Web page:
Understanding human sexual orientation requires placing individuals within a cultural and interpersonal context that gives their sexual identity meaning — a psychological and sociological project. Something like psychologist Daryl Bem’s “exotic becomes erotic” [theory], which aims to explain both gay and straight orientation, is more fruitful in understanding the complex interplay between male and female gender identity and homosexual and heterosexual orientation within a given culture. Bem’s theory, which posits sexual preference as an emergent property of gender (non-)conformity, sees an individual’s self-perceived gender atypicality as the engine that drives homosexual orientation. What might cause the perceived difference between oneself and the other little boys or girls? Could be anything from traits like level of aggression and novelty avoidance to, perhaps, those arcane differences that the biological reductionists are so curious about. But, significantly, in Bem’s theory none of these factors is determinative. It’s possible that those with perceived difference might not turn out gay. It’s more open-ended, more accommodating to the indeterminate complexity of actual human experience. However, that is not to say that orientation is plastic forever — over time, as behavior and self-image coalesce into a sexual orientation, it becomes less and less likely that change is possible. Here’s a (too) simple analogy: with sufficient motivation someone could learn to walk on their hands and attempt to do so for the rest of their life — but it would not be easy and would never feel “natural”. And, of course, to entreat someone to do such a thing would be cruel. That may be news to the conservative scolds.
The Risks of Genetic Fundamentalism
Even if Bem’s theory is superseded by something better, I think the truth will end up looking very much like it. And very much unlike what currently passes for understanding of human sexual orientation. Does it matter to the culture war combatants? Unlikely. Though the science is bogus, gays and their supporters still embrace it as a given. On the other side, conservatives happily reject the biologically determinant project but also turn a blind eye to the fact that people almost never successfully change the path they are on. Richard Lewontin, a biologist and [critic of reductionism], would say that each side tries to ground their larger political vision in a vision of nature, seen through their own biases. Conservatives, raised in a culture of culpability and redemption, will reject anything that seems to threaten moral agency about matters — sexual behavior and gender identity — so central to human life.
For liberals, the appeal of the biological theory lies in its “face validity” — a theory that says you’re gay or straight from birth feels right when we remember our early childhood personalities and experiences. It also acts as a defense to the charges of unnaturalness from conservatives and, I suspect, not a little internalized homophobia — Don’t blame me for what I am, I was made this way — by Nature! But we know from psychology, like Gilbert’s [work on happiness], that memory is a notoriously unreliable gauge of our past experience and attitudes. And the “I can’t help it” defense is politically regressive because it implicitly accepts that homosexuality is something that one would change if one could. While there are certainly practical downsides to homosexual orientation as it currently exists these are not caused by homosexuality per se, but rather by social intolerance and the concomitant lack of sufficiently robust social structures supporting happy healthy homosexual lifestyles. And that is rooted in fear and loathing of what is perceived as unnaturally different and threatening.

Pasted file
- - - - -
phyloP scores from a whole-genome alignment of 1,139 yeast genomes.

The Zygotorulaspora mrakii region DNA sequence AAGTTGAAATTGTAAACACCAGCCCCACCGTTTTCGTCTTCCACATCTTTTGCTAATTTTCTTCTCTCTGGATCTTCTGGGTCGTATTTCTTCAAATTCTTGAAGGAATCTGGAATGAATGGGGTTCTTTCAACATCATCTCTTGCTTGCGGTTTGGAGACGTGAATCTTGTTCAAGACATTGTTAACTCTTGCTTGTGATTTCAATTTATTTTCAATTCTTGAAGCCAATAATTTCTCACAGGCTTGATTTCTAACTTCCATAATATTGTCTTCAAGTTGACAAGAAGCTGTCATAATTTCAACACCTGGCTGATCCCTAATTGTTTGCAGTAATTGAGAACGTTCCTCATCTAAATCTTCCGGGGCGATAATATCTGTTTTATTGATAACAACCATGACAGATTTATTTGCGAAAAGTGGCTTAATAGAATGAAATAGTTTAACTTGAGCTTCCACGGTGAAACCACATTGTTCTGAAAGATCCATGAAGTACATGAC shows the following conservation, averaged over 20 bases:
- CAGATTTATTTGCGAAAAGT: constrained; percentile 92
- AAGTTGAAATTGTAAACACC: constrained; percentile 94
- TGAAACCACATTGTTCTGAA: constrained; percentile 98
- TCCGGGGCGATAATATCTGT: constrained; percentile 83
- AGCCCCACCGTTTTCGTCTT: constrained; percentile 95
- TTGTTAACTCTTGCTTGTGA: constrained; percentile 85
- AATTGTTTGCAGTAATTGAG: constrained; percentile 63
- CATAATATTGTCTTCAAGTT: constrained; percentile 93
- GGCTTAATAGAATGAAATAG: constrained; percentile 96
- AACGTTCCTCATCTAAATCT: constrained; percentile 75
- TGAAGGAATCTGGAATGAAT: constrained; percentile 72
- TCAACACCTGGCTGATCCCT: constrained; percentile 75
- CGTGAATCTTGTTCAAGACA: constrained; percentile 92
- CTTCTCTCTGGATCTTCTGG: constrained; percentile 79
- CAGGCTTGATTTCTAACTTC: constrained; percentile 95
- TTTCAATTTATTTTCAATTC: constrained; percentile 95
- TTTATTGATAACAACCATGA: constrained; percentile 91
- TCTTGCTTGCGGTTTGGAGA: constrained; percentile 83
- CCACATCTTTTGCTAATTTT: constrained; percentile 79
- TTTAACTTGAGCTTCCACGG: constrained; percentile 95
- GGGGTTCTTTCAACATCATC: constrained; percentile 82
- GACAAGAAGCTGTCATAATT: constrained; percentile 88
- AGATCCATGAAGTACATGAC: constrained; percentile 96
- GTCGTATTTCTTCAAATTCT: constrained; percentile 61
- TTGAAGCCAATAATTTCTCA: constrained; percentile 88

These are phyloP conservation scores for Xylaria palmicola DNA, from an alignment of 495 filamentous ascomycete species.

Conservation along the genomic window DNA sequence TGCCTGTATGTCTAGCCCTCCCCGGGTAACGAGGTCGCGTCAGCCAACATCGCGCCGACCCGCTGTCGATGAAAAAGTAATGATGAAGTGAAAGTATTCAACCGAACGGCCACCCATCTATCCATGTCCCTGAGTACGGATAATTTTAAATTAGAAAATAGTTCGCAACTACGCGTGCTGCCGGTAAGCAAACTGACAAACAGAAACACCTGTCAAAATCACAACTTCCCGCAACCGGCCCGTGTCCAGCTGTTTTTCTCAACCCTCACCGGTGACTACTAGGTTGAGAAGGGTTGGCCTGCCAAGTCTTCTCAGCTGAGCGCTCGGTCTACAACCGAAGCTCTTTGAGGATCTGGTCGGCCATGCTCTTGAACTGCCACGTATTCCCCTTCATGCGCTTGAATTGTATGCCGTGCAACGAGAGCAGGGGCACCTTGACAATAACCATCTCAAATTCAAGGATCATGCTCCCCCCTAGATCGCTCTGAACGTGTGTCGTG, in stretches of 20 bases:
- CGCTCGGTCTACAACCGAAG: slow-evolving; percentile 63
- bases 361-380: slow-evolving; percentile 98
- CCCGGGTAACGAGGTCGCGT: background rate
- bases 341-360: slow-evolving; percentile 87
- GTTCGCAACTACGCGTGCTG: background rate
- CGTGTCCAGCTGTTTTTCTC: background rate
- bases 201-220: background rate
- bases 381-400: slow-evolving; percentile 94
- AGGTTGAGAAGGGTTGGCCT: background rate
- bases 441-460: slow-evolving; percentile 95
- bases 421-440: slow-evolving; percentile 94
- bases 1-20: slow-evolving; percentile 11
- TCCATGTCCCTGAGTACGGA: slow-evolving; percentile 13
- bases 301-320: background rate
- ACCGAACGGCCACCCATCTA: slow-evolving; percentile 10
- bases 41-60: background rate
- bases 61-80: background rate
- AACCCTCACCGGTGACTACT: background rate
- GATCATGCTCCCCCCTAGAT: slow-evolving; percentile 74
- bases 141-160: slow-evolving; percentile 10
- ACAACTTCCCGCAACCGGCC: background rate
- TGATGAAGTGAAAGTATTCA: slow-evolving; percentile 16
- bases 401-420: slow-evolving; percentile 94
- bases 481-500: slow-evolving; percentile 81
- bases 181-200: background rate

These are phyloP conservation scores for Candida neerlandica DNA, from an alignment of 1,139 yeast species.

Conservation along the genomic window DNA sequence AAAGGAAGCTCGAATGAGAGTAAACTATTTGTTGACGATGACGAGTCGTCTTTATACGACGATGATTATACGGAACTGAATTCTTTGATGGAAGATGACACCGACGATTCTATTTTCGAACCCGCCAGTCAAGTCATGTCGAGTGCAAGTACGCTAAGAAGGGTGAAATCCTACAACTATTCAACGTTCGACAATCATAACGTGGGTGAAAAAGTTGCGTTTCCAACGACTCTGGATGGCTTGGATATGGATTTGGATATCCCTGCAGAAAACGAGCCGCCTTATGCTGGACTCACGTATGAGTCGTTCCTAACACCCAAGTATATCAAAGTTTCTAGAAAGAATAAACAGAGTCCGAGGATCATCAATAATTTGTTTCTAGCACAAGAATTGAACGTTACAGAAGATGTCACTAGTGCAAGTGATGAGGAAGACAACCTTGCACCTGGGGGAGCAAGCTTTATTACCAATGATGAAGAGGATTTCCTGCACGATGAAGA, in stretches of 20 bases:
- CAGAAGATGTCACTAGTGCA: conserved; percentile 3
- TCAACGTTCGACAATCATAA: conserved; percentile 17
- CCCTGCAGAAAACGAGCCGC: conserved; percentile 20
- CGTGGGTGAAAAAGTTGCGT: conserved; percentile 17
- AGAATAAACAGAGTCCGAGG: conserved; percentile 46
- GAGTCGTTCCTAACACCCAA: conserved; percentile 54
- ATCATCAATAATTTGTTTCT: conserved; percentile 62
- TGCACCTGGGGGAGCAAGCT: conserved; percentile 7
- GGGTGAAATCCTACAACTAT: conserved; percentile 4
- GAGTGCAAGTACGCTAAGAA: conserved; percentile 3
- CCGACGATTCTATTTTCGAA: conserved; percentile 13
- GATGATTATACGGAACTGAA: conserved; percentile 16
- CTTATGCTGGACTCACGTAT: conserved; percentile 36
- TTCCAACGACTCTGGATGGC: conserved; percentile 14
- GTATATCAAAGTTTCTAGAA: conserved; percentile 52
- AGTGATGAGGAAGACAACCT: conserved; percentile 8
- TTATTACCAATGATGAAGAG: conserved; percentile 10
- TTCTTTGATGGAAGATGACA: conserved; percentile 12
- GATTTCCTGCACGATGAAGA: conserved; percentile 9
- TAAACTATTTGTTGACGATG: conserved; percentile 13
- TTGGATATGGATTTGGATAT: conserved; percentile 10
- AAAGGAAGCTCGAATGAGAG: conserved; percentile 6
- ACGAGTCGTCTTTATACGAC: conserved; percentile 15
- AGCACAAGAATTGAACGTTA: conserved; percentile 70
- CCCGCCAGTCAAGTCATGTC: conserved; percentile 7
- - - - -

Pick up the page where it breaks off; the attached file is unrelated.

This is the great risk of embracing a biological fundamentalism when it comes to sexual orientation, intelligence or any number of other complex human characteristics — it can backfire badly by fostering rigidity in the definition of what it means to be human and can promote in-group/out-group stereotyping and ghettoization. We’ve seen in Nazi Germany the dire consequences of ghettoization — also in our own country’s struggle with racial segregation and again in the 1980’s with AIDS. The feverish spread of that disease through the gay ghettos was as much a sociological phenomenon as a biological one. What was the radical AIDS political movement of the 1980’s and 90’s but an extraordinary attempt to remind the larger society of the humanity of those in a ghettoized subculture?
We are more than our genes. More even than our brains. Remember that the next time you read an article in a Big Important Newspaper about some nasty old rats.